Malema alternates between van, walking
Johannesburg - The ANC Youth League's march for economic freedom made its way past the Killarney suburb in northern Johannesburg after 14:00 on Thursday.
The crowd of thousands heading to the Johannesburg Stock Exchange in Sandton was led by league president Julius Malema who alternated between walking and riding in a van.
Marshals shoved journalists around, while workers came out of offices to watch the peaceful march.
The Democratic Alliance said it was disturbed by reports that the Congress of SA Students (Cosas) had forced pupils from Alexandra and Soweto schools to join the march.
"The DA is appealing to the Gauteng education department ... and ANCYL leadership to respect the right of learners to attend school without political disruptions," DA spokesperson Khume Ramulifho said in a statement.
"It is a critical time for students in Gauteng as many learners are writing final exams."
Alexandra high school ‘empty’
The SABC reported earlier that all high schools in Alexandra were empty after community members forced pupils from their classes.
Schooling was also disrupted in Soweto and on the East Rand, with some schools virtually empty, the report said.
The Freedom Front Plus Youth said the march was not the answer to South Africa's problems.
"The ANC Youth League's march for so-called economic freedom does not offer solutions for South Africa's current poverty and unemployment," spokesperson Wouter Wessels in a statement.
"If the ANCYL wants to rashly continue, their supporters will in the near future be running through the streets due to total impoverishment, a further increase in unemployment and hunger."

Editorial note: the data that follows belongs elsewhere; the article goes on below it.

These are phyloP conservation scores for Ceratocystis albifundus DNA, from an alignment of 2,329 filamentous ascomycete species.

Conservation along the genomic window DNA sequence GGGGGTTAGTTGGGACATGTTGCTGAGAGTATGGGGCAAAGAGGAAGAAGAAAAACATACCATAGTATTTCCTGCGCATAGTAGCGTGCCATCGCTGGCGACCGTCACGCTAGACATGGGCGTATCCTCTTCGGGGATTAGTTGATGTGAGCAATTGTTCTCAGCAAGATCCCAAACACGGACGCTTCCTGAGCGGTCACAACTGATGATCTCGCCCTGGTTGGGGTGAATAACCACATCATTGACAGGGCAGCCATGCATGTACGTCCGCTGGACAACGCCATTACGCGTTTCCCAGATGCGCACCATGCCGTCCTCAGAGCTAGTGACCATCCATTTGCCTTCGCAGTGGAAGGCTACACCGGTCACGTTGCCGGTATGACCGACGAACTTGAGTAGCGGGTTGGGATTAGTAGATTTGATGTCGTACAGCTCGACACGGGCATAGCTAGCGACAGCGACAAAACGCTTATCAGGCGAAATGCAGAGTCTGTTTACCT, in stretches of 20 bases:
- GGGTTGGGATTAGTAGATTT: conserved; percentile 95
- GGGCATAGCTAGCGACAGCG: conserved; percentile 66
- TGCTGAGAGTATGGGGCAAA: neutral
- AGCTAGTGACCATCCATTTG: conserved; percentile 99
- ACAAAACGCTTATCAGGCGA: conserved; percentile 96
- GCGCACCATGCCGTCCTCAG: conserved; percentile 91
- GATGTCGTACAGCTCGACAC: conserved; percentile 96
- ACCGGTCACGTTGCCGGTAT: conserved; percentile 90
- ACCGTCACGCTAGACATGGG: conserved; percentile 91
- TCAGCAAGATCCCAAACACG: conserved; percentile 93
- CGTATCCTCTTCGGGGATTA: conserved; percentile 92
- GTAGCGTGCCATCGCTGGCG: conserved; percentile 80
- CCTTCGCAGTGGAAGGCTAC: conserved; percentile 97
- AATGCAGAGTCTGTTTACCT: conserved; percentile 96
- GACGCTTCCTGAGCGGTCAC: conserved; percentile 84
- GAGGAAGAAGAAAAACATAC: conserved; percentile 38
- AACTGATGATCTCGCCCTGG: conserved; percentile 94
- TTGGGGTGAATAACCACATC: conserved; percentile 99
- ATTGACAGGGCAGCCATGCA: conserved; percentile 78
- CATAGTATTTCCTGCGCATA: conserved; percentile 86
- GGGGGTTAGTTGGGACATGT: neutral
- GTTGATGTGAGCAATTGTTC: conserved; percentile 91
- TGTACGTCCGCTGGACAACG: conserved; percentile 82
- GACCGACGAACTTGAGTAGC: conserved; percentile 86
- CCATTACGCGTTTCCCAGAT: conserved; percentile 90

A ‘survival tactic’
Wessels called the march a "survival tactic" for Malema.
"Malema, in the midst of his disciplinary hearing, wants to prove to the ANC leadership that he enjoys huge support and can successfully mobilise the youth. The participants in these marches have been misled," he said.
Earlier, Chamber of Mines CEO Bheki Sibiya accepted a memorandum of grievances from the marchers.
ANCYL deputy president Ronald Lamola read out the grievances contained in the memorandum before handing it over to Sibiya.
Sibiya told thousands of supporters that the chamber will reply to their grievances within five days.
Malema told supporters that Sibiya was the face of white capital.
"He is our brother but he himself doesn't have a mine," he said.
"Sign now, peacefully. There is no blood on the floor. To prevent the blood, our demands must be met."
The chamber hung a giant banner outside their offices that read: "Unemployment is too high. Poverty is too high. Inequality is too high. We must co-operate with you to achieve economic freedom in our lifetime."
ANCYL supporters began their "economic freedom" march to the Chamber of Mines at noon, after delays due to transport.
The league was demanding the nationalisation of mines and the introduction of probation programmes within companies to give youth skills in mining.
The memorandum calls for better wages for mine workers and the active involvement of mining companies in the development of the industry.
Lamola said the league wanted the industry to be regulated to avoid the spread of diseases such as asbestosis.
He said the chamber must respond "with immediate effect".
Sibiya said: "We agree with you that unemployment is too high, poverty is too high, inequality is too high, and we must co-operate with you to achieve economic freedom in our lifetime."
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